How to cook black rice

Updated April 17, 2017

Black rice is a whole grain grown in Asia. It is high in fibre and nutrition, with a sweet nutty flavour that forms the base for exotic desserts and savoury side dishes. There are numerous varieties of black rice, ranging from black to purple when raw, and from lavender to dark purple when cooked. Black rice can be cooked using the same methods as for whole-grain brown rice for a simple yet interesting accompaniment to a meal, but follow these steps to create an authentic sweet black rice that preserves the grains' rich flavour and delightful colour.

Measure two cups of black rice into a metal sieve and rinse with cold water. Then place the black rice in a medium sauce pan, cover with cold water, and let it soak overnight.

Drain the black rice through the sieve. Return the black rice to the sauce pan and add four cups of water and 1/2 tsp of salt.

Bring contents of sauce pan to a boil over high heat. Cover the sauce pan with a snug-fitting lid, and reduce burner setting to simmer.

Simmer black rice for 20 minutes, then check the texture. It should be soft yet chewy. If the rice feels too tough, replace the lid on the sauce pan and cook for five to 10 more minutes.

Shut off burner. Fluff the rice with a fork and serve or use in place of whole-grain brown rice in any pilaf or side-dish recipe.

Measure two cups of black rice into a metal sieve and rinse with cold water. Then place the black rice in a medium saucepan, cover with cold water, and let it soak overnight.

Drain the rice through the seive, then return it to the sauce pan with 2 cups of water, 2 cups of coconut milk, 4 tablespoons of sugar, 1/2 tsp salt and 1/2 tsp cardamom. Bring the sauce pan contents to a boil. Cover with a snug-fitting lid, and turn the heat down to simmer. Simmer for 25 minutes, then test to see if the rice is cooked. It should be comfortably chewy but not tough; if there are still spots not quite cooked, re-cover the pan with the lid and let cook another five to 10 minutes.

While the black rice is cooking, melt 2 tablespoons of butter in a small sauté pan. When the butter is melted, turn heat to medium-high and add the banana slices and 1/2 tsp cinnamon. When the banana slices are cooked on one side, gently flip them over, and add the pineapple chunks. When the pineapple chunks have warmed through, turn off the burner for the sauté pan.

When the black rice has finished cooking, add the contents of the sauté pan to the black rice. Gently turn the sautéed fruit through the rice, re-cover the sauce pan, and let the dish warm through for one to two minutes.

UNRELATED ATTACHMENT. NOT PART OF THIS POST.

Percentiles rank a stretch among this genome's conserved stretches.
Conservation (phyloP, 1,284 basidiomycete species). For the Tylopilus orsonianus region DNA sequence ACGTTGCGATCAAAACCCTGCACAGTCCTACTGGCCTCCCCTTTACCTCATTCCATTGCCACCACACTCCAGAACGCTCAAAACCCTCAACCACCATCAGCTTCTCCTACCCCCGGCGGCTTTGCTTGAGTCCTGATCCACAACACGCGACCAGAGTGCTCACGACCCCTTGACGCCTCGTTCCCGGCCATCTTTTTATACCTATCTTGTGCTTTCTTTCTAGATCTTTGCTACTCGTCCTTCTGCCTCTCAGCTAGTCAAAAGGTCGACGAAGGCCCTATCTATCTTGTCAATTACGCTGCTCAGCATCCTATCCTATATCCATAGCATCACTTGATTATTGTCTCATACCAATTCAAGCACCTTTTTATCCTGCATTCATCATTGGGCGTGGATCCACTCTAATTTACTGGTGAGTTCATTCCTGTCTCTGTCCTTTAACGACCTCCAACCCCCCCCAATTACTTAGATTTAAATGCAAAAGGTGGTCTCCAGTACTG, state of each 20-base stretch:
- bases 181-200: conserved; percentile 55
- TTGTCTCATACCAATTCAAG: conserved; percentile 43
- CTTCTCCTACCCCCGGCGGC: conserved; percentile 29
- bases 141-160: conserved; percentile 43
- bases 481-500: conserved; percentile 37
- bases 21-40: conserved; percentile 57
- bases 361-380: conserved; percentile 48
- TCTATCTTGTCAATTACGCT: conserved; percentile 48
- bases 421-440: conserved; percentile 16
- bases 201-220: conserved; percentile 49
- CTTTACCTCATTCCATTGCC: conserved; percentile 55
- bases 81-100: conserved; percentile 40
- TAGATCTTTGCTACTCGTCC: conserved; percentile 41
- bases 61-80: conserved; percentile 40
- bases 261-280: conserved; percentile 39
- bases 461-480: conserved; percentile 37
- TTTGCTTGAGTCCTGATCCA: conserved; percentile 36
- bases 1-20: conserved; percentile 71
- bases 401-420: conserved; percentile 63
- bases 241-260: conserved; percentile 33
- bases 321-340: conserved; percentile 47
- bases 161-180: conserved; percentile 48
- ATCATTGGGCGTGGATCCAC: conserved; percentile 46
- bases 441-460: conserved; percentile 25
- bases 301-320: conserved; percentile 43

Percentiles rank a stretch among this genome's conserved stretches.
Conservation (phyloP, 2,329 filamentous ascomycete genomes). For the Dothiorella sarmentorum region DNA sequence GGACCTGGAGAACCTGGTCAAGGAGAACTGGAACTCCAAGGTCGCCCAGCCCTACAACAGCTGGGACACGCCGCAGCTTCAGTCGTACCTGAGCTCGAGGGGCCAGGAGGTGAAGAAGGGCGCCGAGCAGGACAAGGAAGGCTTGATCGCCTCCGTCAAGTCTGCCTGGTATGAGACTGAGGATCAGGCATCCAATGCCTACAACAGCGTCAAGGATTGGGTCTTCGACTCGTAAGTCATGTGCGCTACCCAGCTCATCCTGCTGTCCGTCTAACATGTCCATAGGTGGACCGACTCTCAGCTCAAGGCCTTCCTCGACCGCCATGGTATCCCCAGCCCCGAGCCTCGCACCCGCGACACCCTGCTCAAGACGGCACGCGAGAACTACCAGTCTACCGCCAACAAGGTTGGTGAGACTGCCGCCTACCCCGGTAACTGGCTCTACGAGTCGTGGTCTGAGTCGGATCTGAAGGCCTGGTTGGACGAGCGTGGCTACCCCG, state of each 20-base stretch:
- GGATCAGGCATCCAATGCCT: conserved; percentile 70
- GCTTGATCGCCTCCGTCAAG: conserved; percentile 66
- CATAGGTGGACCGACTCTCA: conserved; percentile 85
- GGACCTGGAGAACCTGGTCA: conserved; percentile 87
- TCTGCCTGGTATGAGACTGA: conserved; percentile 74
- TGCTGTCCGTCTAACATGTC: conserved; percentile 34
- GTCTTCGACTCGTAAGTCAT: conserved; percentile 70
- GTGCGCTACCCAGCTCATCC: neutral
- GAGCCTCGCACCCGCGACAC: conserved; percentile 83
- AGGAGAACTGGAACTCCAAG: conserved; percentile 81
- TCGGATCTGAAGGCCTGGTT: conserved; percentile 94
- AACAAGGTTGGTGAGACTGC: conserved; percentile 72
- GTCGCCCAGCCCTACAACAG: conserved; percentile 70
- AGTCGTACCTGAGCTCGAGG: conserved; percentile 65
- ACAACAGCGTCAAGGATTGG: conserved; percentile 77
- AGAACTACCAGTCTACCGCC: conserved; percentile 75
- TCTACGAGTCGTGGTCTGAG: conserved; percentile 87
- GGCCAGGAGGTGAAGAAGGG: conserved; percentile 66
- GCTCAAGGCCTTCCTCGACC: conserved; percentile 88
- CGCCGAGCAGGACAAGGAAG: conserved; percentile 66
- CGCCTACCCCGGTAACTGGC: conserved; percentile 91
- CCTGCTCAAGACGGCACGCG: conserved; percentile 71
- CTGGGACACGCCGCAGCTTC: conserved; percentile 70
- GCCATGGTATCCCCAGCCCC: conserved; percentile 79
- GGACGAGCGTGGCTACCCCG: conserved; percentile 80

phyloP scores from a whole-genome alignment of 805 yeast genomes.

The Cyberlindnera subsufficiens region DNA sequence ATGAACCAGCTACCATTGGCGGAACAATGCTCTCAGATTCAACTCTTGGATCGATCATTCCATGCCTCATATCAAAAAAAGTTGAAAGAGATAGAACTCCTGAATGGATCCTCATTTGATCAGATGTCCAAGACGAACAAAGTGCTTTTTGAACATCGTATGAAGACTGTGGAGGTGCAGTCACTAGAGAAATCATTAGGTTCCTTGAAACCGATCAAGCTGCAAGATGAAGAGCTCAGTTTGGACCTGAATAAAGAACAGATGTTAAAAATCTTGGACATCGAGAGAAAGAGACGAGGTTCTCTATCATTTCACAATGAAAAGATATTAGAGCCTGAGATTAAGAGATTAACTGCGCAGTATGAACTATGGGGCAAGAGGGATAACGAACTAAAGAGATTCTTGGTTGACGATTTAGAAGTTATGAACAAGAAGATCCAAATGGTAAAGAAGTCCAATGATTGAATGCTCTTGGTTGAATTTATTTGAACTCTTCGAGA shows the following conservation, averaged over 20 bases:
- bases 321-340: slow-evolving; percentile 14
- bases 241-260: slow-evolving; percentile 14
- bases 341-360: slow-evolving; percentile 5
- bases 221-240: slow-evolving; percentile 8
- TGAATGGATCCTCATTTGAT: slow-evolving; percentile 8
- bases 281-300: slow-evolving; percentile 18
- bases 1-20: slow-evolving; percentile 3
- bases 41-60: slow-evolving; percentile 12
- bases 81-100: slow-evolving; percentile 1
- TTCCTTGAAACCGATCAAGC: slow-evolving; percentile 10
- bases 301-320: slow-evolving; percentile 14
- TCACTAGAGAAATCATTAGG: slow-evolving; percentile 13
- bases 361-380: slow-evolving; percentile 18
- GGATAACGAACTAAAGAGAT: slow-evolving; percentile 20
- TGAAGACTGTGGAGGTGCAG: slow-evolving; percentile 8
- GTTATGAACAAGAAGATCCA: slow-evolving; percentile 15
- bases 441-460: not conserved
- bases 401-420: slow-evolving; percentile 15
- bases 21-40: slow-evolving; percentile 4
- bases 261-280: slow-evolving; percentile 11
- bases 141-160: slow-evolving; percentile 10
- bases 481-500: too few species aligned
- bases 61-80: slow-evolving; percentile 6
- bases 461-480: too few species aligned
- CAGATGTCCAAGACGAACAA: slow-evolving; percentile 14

Turn off the burner for the sauce pan. Serve the black rice warm from the sauce pan or serving dish, or turn it out into a glass or ceramic bowl or casserole dish, cover, and refrigerate and serve cold.


Black rice does not cook terribly well in a rice-cooker; use the methods outlined above for the best results. Black rice should be purchased fresh for use. If you are buying in bulk quantities, refrigerate the rice and use it within three months of purchase. Substitute fresh fruit of your choice for the bananas and pineapple in this recipe. Mango, plums, and mandarin oranges all work well with black rice dishes.

Things You'll Need

  • 2 cups Forbidden Rice or other variety of black rice
  • 4 cups water OR 2 cups water and 2 cups coconut milk
  • 4 Tbsp sugar
  • 1/4 fresh pineapple cored peeled and cut into chunks, or one can chunked pineapple
  • 1 banana, peeled and sliced
  • 2 Tbsp butter
  • ½ tsp. Cardamon
  • ½ tsp. Cinnamon
  • ½ tsp. Salt
  • 1 medium sauce pan with close-fitting lid
  • 1 small sauté pan
  • metal sieve
Cite this Article A tool to create a citation to reference this article Cite this Article

About the Author

A freelance writer since 1978 and attorney since 1981, Cindy Hill has won awards for articles on organic agriculture and wild foods, and has published widely in the areas of law, public policy, local foods and gardening. She holds a B.A. in political science from State University of New York and a Master of Environmental Law and a J.D. from Vermont Law School.